Welch and his wife next moved to Brooklyn for her work, and he applied to 32 different colleges for teaching jobs. None panned out. “So I did odd jobs in New York,” he says. “One was at Greenwich House Pottery in Greenwich Village, where I started as a student liaison. I did secretarial work, construction, all kinds of things. I gave up searching for teaching jobs, though through knowing someone I did teach at Kingsborough Community College for a while.”
Greenwich House Pottery, which honored Welch this past fall, has been a major influence on his work. He was its director for a decade.
“More than half of my ceramics life was shaped by that place,” he says. “It showed and shaped my sense of what it takes to be in a community. I cut my teeth on it there. I raised the number of students, classes, and revenue. They had had an absentee director before me. I learned what not to be, which is absent. I immersed myself in all the things she had ignored, and I started teaching there too, so I’d be informed.”
As their family expanded, Welch and his wife moved to Hightstown, and commuted to New York City. “It was four hours a day. I felt like I was building a community for someone else,” he says. “That’s when I started as a lecturer at the Lewis Center [at Princeton University], while still at Greenwich House.”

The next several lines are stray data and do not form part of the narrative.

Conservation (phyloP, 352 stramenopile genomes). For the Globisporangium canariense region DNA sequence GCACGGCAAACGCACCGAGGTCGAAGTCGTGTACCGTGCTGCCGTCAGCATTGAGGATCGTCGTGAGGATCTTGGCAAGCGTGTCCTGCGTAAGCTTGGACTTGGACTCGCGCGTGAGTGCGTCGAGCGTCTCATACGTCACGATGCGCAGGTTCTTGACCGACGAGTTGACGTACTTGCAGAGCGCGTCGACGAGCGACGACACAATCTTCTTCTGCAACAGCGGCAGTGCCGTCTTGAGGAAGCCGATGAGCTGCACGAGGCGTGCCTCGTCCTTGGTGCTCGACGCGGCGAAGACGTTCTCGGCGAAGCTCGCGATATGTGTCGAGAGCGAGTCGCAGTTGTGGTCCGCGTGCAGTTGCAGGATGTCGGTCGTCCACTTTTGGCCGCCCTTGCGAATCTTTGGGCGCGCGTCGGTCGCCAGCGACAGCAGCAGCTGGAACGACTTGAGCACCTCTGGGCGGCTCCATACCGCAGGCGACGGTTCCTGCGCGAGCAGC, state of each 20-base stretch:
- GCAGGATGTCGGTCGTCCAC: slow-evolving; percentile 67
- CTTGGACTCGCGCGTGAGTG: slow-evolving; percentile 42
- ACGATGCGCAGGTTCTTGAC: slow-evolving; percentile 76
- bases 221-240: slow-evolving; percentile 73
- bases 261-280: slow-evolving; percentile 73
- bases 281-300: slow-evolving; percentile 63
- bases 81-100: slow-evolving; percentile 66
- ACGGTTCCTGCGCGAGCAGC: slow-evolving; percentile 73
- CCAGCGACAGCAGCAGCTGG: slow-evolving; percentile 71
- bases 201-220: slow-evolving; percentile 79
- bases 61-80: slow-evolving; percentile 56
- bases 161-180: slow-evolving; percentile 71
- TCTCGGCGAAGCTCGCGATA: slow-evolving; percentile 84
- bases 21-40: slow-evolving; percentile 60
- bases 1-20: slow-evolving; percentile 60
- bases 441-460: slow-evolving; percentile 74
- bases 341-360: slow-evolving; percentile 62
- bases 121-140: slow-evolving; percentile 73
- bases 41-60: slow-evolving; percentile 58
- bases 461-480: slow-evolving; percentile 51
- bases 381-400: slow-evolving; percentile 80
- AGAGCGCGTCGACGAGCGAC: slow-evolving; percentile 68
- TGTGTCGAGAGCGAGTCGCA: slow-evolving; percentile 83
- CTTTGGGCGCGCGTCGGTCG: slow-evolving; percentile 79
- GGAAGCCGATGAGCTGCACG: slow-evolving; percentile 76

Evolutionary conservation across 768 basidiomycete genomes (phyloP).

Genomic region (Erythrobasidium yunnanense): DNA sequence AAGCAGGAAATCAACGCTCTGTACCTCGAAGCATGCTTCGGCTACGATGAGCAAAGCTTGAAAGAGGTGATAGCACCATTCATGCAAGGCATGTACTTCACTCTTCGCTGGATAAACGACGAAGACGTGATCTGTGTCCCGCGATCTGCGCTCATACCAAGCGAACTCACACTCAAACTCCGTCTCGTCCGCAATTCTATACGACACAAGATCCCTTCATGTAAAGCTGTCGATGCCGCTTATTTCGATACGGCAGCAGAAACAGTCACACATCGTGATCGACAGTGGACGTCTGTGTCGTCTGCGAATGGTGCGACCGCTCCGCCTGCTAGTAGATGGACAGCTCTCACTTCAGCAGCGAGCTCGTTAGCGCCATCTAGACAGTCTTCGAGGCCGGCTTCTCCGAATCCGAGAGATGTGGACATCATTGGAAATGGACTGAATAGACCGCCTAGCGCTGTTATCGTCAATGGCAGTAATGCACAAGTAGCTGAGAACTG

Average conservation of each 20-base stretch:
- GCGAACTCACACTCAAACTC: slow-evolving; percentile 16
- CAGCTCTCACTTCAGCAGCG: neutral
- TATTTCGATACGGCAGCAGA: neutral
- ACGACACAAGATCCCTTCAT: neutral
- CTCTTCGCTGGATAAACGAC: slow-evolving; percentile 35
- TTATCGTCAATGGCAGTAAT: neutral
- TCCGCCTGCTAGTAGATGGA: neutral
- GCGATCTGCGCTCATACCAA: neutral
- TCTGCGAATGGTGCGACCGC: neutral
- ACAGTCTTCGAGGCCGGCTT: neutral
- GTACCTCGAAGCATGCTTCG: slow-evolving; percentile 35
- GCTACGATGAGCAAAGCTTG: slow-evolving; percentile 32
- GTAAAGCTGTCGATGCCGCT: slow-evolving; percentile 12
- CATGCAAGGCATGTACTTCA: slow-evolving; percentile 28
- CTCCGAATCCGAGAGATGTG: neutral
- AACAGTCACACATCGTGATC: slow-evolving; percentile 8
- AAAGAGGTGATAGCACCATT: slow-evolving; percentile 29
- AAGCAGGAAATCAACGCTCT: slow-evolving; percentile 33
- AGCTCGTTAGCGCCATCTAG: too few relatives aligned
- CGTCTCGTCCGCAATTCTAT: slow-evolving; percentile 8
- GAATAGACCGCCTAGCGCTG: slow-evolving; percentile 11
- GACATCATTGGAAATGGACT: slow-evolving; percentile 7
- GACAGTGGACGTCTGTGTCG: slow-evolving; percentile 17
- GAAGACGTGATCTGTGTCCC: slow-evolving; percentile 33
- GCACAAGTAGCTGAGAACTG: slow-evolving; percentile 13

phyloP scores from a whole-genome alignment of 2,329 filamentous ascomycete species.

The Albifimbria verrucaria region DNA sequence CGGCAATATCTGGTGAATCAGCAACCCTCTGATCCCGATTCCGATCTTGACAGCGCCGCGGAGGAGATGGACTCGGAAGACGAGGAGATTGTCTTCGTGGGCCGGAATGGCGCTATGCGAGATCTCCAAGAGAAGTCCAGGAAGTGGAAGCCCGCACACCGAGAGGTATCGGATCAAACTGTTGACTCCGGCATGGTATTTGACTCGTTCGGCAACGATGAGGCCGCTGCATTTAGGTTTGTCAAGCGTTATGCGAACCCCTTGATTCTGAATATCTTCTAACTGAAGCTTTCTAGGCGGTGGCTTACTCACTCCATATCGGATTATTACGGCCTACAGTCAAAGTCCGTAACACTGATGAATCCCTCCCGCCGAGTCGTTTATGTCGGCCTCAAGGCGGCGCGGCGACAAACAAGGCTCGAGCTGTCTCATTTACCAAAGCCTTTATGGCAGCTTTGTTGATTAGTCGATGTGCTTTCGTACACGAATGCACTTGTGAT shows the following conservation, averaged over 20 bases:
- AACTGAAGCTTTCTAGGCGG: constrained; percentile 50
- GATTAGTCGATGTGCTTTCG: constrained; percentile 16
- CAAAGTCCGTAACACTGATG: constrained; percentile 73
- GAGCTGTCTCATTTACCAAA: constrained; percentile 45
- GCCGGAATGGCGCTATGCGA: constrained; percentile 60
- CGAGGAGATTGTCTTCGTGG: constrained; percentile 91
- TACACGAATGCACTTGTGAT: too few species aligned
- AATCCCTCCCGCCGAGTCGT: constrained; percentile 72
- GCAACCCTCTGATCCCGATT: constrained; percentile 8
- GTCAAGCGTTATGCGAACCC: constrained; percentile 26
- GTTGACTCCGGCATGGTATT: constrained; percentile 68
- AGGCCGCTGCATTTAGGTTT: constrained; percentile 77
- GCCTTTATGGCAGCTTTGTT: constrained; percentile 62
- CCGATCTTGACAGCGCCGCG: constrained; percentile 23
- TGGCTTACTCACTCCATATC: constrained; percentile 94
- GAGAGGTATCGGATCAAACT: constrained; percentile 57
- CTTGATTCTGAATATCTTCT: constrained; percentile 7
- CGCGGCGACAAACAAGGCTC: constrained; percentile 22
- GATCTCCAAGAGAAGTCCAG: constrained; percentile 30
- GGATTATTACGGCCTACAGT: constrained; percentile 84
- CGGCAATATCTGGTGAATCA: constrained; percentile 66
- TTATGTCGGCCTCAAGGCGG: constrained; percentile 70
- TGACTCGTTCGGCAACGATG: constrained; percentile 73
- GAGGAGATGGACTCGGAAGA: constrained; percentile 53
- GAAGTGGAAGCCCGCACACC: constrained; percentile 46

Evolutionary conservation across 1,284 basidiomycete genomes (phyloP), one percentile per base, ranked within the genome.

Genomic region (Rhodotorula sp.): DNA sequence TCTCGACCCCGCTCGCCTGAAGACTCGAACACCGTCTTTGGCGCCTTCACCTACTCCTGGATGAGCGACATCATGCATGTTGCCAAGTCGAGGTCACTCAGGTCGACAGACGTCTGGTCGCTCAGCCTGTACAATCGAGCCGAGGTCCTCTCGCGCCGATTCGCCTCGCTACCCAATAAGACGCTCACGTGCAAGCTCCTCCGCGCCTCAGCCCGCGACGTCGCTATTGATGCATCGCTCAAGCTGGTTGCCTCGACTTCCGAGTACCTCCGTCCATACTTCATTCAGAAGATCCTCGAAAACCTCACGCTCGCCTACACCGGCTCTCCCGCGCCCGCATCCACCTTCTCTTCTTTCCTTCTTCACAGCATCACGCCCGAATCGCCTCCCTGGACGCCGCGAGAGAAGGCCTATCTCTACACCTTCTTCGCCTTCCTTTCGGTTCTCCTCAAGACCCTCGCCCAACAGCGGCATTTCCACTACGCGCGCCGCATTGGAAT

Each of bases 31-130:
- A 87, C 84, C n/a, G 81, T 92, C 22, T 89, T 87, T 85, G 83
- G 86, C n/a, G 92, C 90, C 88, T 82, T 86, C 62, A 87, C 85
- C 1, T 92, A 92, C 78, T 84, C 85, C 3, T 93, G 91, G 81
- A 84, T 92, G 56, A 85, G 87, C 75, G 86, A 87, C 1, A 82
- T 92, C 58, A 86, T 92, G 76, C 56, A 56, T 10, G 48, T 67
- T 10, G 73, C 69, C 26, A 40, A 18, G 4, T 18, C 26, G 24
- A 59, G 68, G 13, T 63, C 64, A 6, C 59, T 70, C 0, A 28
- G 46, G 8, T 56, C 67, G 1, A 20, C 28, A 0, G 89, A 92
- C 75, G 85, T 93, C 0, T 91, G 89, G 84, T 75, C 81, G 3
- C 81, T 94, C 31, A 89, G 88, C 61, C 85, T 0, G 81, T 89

Soon, Welch had two exhibits of his ceramics at the Arts Council. When longtime director Jeff Nathanson left at the end of 2016, he applied for the job, but didn’t even get a phone call. The position became available again when Nathanson’s successor Taneshia Nash Laird departed in 2018, and Jim Levine [currently the director of Princeton Makes] took over as interim executive director. Welch decided to try again.
“It was nine months before I heard back,” he says. “But then COVID hit. They interviewed me during that time. I told Rachel that this was the only place I could see leaving Greenwich House for. I got the job. I miss Greenwich House, but I’ve never wanted to go back.”
Among those who recommended Welch was Ross Wishnick, founder of Send Hunger Packing Princeton (SHUPP).
“I did recommend him, several times,” Wishnick says. “I had met him at a fundraiser in Hightstown and asked him if he’d be interested in helping create some bowls for our fundraiser. He did, and since then has always been so supportive of what we’re doing. He’s an interested and caring guy, and the stuff he makes is phenomenal. I had a sense that Adam was the right fit for them. From what I can see, I was right.”